Peoria Journal Star
November 16, 2006
Former Chicago officer Terrance Gainer named top cop in U.S.
By Paul M. Krawzak
Copley News Service
WASHINGTON - Terrance W. Gainer, who rose from Chicago cop to head
of the Illinois State Police to chief of the U.S. Capitol Police,
now has another title to add to his resume.
Gainer, 59, has been named sergeant at arms in the Senate when
Democrats take control of the chamber in January.
Incoming Senate Majority Leader Harry Reid, D-Nev., named Gainer
to the top Senate law enforcement post this week.
Gainer on Wednesday called the new job "very exciting," adding
that it came as a complete surprise when Reid offered the job to
him last week.
Six weeks ago, he had taken a new job as vice president in charge
of overseas law enforcement programs at L3 Communications, a
Reid tapped Gainer "because he has the highest respect for the man
who for years helped protect and defend the Capitol against
terrorism fears, anthrax attacks and more," Reid spokesman Will
Assuming he receives Senate approval, Gainer would be sworn in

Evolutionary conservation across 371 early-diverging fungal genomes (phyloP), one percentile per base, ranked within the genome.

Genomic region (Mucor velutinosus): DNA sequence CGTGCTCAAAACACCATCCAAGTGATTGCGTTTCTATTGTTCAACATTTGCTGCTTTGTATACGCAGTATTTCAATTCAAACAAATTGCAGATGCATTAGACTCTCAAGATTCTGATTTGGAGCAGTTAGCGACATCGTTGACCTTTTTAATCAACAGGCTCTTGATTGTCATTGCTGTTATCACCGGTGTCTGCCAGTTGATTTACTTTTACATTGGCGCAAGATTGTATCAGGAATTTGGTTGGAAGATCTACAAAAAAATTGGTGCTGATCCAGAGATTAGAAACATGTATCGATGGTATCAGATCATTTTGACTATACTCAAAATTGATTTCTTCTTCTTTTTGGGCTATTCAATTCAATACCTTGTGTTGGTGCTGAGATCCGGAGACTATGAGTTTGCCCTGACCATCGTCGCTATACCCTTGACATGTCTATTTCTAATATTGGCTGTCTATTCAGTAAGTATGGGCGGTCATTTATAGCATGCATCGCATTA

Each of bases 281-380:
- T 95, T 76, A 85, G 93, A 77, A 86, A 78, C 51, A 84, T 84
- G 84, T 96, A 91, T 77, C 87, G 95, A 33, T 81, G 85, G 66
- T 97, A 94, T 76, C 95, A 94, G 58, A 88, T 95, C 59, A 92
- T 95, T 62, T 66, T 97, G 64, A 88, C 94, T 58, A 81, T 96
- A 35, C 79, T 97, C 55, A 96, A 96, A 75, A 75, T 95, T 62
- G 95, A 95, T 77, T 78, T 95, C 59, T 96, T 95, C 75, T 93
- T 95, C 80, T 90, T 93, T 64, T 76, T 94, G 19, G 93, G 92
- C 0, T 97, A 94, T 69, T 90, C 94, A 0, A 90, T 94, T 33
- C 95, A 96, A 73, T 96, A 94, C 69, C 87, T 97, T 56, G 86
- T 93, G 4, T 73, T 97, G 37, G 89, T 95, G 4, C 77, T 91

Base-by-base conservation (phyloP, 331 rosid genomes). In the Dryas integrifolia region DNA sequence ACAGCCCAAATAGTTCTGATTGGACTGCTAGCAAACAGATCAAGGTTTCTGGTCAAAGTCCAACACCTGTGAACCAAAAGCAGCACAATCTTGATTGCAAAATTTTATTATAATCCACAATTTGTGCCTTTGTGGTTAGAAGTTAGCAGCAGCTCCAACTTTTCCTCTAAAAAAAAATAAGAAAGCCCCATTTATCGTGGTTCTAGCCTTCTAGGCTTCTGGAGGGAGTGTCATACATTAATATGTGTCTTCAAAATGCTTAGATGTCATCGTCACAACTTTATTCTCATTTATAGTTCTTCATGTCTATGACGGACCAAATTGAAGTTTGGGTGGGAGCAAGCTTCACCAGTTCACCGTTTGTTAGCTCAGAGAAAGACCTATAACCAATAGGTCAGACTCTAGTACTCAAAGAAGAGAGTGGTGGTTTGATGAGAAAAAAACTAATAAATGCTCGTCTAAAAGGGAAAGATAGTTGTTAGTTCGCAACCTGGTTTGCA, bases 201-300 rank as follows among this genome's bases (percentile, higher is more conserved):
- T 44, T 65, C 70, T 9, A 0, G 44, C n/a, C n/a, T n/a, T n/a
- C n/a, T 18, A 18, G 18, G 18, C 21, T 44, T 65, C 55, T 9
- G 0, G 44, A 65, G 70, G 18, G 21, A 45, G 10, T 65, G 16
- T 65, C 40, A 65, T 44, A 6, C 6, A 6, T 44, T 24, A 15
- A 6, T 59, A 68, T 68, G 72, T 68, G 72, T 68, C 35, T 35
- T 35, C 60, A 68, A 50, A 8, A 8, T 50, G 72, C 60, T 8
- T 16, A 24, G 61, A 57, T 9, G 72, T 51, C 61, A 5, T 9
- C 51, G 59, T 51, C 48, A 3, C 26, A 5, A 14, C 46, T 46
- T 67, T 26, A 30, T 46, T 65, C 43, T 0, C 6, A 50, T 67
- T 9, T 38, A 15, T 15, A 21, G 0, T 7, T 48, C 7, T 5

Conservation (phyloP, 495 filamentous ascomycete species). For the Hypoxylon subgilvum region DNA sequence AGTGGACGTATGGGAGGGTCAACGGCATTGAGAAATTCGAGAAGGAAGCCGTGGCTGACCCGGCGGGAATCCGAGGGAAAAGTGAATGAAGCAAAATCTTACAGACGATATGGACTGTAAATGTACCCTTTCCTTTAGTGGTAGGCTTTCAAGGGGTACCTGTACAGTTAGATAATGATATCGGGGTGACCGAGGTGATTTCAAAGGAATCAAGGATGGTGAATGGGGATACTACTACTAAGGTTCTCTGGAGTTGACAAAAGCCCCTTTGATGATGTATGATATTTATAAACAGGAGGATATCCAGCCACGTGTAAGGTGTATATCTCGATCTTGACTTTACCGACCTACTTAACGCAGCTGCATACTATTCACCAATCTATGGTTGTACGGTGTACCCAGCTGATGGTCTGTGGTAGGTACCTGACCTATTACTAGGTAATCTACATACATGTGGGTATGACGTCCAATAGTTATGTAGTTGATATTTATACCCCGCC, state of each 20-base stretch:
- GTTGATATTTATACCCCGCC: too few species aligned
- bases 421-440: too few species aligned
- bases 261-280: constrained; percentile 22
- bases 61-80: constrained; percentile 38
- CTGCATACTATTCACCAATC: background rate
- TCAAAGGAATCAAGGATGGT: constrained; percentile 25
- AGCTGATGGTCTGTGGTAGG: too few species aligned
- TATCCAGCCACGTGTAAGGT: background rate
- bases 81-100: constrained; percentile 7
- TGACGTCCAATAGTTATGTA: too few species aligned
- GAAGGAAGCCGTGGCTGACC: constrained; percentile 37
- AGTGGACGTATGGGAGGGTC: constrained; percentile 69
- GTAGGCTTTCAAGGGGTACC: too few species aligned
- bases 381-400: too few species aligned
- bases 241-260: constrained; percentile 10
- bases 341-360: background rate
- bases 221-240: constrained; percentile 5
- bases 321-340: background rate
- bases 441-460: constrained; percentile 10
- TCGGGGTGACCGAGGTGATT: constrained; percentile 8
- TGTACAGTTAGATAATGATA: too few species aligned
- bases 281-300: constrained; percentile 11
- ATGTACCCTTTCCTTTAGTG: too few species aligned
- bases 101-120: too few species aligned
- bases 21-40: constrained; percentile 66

Jan. 4. He would succeed former Secret Service agent William H.
Pickle in the post.
Gainer, a widely admired yet controversial figure, retired from
his last high-profile job, Capitol Police chief, in April after it
was revealed that his son-in-law worked for the police force in
violation of department nepotism rules. On Wednesday, Gainer said
he was unaware of the rule when his son-in-law was hired but felt
it was the right thing for him to do to step down since it was his
His last job in Illinois was as state police director under Gov.
Jim Edgar from 1991 to 1998. He also is an attorney.
Gainer said the new job, which includes overseeing protocol and
Senate support services, will be different in some ways.
"When you're dealing with the history and the protocol and the
importance of the Senate, I think, it puts a little bit more
pressure on it," he said. He said his priorities will be security
and "making sure the business of the Senate can be done."
"It needs to be a well-oiled city up there and I get to
orchestrate it for a while," he said.
Gainer served in the No. 2 spot in the Washington, D.C.,
Metropolitan Police Department from 1998 until 2002, when he was
hired as Capitol Police chief after the Sept. 11, 2001, terrorist
As chief law enforcement officer for the Senate, the sergeant at
arms is charged with maintaining security in the Capitol and the
protection of senators. He will serve on a board that oversees the
The sergeant at arms also oversees protocol, and is responsible
for escorting the president and other heads of state who are
attending functions in the Capitol.
The $161,000 post also has jurisdiction over support services to
the Senate, including information technology, telecommunications
and other administrative duties